2. Safeguards' report of their review conducted pursuant to IRC §6103(p)(4) will also include a report describing the method and scope of the "need and use" review, and a summary of review findings See IRM 11.3.36.15.4, Preliminary Findings Report

  3. The data obtained during the review will help to identify tolerances and criteria that should be modified to reduce or eliminate disclosures of data the agency does not or cannot use. Safeguards will share that information with GLDS as appropriate.

  4. When Safeguards recommends modification of tolerances and criteria, Disclosure managers should discuss the results of this aspect of the "need and use" reviews in meetings with appropriate state tax agency personnel.

  5. Subsequent documentation that addresses any tolerance and criteria modifications by the agency are forwarded to the Associate Director, Office of Safeguards.

Authorized Disclosures pursuant to IRC §6103(d)(1)

  1. Disclosure Managers will ensure that state tax agency ad hoc requests for federal tax returns or return information are processed consistent with IRC §6103(d)(1) requirements. These requests are received by the Centralized Processing Unit, input into the Disclosure automated inventory management system and electronically assigned to the Field Disclosure Office.

  2. An officer or employee of a state tax agency may inspect or receive federal tax returns or return information of specifically identified taxpayers if:

    1. The type of tax data is able to be disclosed to the agency under a basic agreement currently in effect between the agency and the IRS.

    2. The officer or employee has been designated by name, in writing, by the head of the state tax agency to receive the type of tax data requested.

    3. The officer or employee submits a proper written request in accordance with the basic agreement, the implementing, or other agreement; and

    4. Disclosure of the information sought would not identify a confidential informant or seriously impair any civil or criminal tax investigation and is not otherwise restricted. See IRM 11.3.32.15.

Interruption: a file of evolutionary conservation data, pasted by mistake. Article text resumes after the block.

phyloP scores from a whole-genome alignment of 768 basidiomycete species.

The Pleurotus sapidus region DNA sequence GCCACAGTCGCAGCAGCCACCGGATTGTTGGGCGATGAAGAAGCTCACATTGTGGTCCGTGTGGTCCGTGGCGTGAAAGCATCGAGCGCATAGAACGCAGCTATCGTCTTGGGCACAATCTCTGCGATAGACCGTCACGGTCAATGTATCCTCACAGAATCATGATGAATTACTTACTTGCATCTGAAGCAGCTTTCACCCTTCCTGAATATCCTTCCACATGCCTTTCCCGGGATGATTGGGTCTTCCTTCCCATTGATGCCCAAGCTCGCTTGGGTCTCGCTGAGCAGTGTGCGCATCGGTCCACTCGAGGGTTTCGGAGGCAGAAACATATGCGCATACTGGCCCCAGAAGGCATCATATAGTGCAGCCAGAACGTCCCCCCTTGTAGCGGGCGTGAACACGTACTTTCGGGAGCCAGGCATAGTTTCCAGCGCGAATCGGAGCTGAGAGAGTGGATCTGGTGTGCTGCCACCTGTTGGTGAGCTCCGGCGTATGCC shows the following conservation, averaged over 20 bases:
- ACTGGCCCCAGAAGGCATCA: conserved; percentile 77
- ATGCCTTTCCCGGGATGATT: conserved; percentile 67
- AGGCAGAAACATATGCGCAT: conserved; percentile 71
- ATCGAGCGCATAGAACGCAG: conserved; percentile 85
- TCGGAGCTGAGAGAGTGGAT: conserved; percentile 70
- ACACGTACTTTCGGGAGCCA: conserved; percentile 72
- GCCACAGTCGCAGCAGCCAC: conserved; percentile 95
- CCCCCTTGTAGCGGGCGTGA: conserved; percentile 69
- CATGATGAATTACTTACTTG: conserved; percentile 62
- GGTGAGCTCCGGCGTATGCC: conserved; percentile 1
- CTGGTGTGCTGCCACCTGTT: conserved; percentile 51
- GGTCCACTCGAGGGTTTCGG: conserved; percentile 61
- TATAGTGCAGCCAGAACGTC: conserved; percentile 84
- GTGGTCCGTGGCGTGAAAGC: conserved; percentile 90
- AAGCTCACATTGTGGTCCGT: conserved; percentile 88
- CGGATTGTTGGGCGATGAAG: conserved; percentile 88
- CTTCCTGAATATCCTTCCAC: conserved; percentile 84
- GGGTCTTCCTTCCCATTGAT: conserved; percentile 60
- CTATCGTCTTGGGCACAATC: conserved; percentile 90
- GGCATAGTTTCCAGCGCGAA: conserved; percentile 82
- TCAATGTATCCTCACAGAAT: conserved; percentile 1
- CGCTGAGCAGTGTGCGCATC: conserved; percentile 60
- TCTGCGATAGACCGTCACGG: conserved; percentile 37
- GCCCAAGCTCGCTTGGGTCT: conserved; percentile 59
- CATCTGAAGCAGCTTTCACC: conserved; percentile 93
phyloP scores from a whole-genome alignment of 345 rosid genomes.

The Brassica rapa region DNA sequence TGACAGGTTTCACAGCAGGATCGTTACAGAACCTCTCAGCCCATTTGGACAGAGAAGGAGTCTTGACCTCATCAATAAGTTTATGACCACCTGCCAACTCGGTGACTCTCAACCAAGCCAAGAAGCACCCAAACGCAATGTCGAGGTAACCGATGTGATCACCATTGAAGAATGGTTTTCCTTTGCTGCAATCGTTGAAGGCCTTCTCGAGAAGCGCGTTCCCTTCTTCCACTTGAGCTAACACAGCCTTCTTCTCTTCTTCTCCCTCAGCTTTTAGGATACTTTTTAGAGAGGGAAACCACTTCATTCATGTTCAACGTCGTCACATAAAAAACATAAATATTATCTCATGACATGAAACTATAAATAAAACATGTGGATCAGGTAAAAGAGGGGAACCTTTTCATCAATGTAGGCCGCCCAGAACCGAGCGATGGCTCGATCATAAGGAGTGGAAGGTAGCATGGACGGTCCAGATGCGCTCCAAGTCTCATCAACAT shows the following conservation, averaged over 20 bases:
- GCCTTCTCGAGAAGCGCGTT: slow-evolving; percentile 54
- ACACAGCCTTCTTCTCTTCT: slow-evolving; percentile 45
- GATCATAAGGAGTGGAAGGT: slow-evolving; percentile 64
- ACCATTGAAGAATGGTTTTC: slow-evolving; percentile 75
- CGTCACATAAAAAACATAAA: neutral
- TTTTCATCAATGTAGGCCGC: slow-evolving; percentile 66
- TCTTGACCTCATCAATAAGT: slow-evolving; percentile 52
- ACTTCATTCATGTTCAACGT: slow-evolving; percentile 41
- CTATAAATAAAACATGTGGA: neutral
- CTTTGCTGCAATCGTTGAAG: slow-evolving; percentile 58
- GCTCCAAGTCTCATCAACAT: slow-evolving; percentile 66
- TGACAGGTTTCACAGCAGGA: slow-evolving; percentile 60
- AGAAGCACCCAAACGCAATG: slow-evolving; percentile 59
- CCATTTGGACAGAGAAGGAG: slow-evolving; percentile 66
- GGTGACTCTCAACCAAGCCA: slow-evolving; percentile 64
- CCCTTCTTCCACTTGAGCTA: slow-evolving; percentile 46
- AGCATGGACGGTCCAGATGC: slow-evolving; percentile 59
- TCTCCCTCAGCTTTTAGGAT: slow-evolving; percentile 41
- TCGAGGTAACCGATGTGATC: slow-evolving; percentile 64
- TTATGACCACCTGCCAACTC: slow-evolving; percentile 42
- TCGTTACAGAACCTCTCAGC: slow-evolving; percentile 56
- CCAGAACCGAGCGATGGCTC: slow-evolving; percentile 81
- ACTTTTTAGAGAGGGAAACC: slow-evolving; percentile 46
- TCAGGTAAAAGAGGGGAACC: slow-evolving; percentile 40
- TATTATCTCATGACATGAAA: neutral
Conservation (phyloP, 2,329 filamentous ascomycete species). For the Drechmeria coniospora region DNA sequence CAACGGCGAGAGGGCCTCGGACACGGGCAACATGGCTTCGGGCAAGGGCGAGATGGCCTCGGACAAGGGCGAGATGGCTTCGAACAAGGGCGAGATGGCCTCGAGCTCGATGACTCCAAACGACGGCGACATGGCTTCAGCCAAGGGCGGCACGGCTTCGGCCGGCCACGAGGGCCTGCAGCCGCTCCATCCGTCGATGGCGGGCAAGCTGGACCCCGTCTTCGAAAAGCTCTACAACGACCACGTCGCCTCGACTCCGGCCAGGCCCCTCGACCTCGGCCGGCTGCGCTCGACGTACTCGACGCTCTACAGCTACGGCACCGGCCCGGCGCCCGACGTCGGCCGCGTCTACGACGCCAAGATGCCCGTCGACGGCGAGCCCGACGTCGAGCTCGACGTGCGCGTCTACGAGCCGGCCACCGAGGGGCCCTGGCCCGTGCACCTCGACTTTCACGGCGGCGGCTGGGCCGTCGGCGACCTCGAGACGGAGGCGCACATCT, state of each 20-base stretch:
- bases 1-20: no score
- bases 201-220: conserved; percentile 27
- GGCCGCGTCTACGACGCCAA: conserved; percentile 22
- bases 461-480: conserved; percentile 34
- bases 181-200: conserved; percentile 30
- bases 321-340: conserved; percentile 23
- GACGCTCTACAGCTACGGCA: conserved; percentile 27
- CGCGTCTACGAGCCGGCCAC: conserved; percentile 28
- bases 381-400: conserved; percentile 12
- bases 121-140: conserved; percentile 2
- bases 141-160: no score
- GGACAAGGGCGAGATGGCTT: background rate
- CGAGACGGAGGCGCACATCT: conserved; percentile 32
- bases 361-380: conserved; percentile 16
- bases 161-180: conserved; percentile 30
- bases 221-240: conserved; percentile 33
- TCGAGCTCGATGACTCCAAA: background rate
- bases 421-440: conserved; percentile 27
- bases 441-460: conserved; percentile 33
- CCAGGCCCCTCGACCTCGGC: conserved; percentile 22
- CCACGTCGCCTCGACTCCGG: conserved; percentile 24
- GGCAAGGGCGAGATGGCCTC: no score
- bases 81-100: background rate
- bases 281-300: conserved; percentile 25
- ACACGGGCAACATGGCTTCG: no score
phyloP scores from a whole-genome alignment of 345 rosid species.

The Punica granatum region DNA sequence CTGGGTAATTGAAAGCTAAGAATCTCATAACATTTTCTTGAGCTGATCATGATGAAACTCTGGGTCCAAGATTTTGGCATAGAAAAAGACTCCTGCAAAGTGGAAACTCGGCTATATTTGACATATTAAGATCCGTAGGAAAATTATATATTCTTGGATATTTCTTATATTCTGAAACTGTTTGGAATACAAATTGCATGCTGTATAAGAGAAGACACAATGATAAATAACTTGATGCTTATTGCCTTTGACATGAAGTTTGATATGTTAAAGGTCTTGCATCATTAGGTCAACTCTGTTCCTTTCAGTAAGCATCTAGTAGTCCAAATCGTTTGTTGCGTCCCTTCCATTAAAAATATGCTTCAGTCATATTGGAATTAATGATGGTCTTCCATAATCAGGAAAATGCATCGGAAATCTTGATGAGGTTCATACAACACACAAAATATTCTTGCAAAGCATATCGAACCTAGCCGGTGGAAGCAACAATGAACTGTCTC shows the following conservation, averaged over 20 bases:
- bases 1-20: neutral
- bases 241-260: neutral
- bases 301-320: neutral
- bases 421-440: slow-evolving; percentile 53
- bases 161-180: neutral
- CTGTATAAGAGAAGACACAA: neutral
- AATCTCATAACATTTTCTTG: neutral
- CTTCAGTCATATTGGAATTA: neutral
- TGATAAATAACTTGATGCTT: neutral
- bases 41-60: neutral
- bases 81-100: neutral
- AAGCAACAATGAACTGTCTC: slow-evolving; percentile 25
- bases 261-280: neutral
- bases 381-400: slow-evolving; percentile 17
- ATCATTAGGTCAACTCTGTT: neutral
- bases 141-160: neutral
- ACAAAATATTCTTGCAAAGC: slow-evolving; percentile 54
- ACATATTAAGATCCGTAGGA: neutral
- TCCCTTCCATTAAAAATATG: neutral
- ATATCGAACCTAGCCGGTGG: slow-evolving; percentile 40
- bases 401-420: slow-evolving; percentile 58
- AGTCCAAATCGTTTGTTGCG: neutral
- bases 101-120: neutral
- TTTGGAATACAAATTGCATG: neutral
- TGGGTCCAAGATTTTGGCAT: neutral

3. Disclosure will maintain an authorization list of state employees who have the delegated authority to sign a request for disclosure of federal tax returns or return information. Each Disclosure office will ensure the list is periodically reviewed and updated.

  4. A proper request is one directed to the appropriate IRS official designated in the basic agreement or the implementing or other agreement that includes:

    1. The name, signature, title, and office location of the authorized individual who is to inspect or receive the federal tax returns or return information.

    2. The name and other identifying information of each person or entity whose federal tax return(s) or return information is to be disclosed and a description of the specific federal tax return(s) or information requested, including type of tax and taxable years, and

    3. The purpose for which the information is being requested, including the reason why the information is needed and how the agency intends to use the information (need and use).

  5. An IRS official receiving a request from a state tax agency representative to inspect federal tax returns or obtain return information, shall confirm the identity of the individual, and with the assistance of the Disclosure office, ensure that the above requirements are met.

  6. Employees should follow official policy for receipt and transmission of tax information. The means for transmitting federal tax returns and return information may vary according to the sensitivity of the material involved. Refer to the Transmission section of IRM 10.5.1 , Privacy and Information Protection, Privacy Policy. In the event alternative transmission methods are considered, please ensure they are commensurate with, and adhere to, established IRM policy and/or other approved agency guidance regarding secure transmission (i.e. Publication 1075, Tax Information Security Guidelines for Federal, State and Local Agencies).